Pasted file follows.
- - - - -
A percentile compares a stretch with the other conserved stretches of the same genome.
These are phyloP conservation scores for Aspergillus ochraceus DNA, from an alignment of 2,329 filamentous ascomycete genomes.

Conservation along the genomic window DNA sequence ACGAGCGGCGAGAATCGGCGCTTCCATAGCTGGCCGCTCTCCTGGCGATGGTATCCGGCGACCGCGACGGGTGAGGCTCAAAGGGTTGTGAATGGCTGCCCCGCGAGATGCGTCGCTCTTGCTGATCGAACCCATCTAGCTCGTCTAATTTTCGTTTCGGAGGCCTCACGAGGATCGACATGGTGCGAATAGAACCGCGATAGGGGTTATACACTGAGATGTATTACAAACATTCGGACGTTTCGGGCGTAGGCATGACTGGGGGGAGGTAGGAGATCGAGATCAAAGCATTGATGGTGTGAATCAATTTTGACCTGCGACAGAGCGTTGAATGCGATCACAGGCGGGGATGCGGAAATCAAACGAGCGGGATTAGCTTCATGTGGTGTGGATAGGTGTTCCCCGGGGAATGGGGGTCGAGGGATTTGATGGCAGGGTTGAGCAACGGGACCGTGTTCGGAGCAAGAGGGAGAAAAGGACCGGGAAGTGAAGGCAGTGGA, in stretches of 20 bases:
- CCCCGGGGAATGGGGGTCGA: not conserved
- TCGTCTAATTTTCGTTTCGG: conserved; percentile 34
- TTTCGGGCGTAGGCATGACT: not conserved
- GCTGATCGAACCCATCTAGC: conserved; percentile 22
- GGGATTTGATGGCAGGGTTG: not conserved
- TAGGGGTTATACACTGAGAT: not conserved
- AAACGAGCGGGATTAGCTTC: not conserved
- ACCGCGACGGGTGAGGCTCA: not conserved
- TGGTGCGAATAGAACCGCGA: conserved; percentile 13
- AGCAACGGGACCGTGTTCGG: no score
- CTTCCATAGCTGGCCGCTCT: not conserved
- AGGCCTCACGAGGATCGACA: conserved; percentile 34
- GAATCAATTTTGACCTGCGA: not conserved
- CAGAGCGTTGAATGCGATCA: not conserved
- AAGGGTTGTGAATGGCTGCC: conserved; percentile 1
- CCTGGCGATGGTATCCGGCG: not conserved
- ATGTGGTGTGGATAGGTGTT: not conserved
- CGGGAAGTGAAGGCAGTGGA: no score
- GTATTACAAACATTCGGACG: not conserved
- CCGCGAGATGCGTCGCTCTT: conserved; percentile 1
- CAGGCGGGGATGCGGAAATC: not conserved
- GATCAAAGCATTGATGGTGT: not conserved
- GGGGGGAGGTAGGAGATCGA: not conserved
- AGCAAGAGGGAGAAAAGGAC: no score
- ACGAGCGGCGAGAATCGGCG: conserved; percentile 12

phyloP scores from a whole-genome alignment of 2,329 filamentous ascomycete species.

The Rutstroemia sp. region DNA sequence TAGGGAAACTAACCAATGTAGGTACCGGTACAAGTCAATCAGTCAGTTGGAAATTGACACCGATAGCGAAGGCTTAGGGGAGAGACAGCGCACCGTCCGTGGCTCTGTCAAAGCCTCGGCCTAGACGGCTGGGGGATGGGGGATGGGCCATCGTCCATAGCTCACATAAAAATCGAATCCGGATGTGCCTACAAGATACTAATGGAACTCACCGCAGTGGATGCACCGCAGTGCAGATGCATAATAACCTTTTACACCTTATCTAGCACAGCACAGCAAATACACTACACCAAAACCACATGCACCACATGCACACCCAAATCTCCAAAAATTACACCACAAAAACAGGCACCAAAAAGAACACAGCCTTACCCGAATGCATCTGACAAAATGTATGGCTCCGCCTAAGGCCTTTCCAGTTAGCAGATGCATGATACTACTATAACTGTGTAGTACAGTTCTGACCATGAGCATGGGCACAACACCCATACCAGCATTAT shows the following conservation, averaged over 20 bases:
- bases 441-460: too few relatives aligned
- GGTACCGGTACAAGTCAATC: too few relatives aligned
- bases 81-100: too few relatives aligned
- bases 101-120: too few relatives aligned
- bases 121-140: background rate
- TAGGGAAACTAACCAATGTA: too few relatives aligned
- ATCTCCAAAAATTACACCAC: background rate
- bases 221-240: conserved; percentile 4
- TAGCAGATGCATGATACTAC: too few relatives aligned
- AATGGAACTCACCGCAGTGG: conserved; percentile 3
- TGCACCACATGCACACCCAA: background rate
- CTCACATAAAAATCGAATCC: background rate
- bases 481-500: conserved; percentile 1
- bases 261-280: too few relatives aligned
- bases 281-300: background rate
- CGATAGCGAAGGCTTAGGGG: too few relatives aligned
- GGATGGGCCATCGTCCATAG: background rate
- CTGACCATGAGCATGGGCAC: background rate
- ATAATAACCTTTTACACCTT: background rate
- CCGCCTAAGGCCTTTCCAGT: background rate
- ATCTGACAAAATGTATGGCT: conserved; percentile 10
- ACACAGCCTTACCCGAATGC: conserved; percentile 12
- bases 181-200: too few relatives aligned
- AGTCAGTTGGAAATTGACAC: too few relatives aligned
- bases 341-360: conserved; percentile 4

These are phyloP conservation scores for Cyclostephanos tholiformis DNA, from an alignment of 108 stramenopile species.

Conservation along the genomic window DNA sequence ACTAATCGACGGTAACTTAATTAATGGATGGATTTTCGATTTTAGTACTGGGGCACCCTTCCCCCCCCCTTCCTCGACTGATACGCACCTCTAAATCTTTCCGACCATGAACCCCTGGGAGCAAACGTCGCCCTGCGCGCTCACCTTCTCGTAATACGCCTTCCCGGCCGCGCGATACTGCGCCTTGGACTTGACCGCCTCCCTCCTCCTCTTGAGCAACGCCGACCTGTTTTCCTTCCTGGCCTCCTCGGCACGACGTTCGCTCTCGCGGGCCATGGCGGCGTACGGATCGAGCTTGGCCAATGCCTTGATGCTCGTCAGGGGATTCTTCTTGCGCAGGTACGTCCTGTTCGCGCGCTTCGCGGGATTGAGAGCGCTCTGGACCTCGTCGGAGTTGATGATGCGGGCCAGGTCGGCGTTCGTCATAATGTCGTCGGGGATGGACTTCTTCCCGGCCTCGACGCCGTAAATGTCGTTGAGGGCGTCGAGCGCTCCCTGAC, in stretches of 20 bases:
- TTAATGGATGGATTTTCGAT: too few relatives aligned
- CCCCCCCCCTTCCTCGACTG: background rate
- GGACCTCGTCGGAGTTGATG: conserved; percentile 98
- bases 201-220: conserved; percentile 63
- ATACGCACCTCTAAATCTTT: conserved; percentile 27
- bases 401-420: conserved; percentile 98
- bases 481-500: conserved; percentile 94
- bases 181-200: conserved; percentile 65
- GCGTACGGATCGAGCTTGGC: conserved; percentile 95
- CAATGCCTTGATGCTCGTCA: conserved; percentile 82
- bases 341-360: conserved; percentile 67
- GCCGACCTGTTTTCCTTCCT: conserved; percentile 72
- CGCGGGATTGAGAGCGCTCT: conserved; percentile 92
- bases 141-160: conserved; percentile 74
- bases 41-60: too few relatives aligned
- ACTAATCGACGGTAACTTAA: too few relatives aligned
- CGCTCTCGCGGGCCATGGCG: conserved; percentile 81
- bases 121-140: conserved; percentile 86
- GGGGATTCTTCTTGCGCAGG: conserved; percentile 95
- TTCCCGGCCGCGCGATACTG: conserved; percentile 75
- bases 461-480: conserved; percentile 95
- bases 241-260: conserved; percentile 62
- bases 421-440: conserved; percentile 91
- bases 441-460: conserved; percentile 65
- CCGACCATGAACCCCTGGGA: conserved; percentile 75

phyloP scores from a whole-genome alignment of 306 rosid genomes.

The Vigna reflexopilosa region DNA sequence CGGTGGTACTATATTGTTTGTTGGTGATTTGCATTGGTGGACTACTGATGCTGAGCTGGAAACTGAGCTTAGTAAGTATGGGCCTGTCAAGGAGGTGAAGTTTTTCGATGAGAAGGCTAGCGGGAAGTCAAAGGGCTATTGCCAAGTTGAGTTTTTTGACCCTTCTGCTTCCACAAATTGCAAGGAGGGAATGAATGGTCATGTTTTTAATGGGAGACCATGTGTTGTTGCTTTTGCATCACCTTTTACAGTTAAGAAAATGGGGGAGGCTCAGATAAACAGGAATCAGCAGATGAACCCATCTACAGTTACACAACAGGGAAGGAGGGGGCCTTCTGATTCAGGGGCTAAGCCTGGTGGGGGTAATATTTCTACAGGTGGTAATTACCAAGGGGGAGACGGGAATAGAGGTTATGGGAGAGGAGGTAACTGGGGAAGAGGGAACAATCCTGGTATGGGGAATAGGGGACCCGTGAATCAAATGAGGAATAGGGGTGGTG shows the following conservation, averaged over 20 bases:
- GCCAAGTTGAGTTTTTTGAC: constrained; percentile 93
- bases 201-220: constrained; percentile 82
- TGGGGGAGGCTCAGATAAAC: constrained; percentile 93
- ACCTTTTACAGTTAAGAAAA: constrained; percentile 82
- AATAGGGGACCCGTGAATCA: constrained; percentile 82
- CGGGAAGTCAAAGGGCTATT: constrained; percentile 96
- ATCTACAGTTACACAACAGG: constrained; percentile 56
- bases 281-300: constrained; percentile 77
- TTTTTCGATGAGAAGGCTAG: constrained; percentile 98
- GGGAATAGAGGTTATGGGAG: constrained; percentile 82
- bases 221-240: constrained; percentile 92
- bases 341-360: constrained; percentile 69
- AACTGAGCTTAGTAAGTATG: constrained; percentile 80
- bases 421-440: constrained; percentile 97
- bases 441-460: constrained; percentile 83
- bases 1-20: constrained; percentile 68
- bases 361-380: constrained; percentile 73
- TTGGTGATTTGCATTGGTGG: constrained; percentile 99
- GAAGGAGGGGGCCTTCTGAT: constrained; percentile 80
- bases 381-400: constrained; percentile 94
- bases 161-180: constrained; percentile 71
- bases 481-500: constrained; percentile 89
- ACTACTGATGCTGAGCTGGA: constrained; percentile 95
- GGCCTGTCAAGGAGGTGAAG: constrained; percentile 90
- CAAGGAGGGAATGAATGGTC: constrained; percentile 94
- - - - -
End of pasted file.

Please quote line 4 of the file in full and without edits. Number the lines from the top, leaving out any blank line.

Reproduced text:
- CCCCGGGGAATGGGGGTCGA: not conserved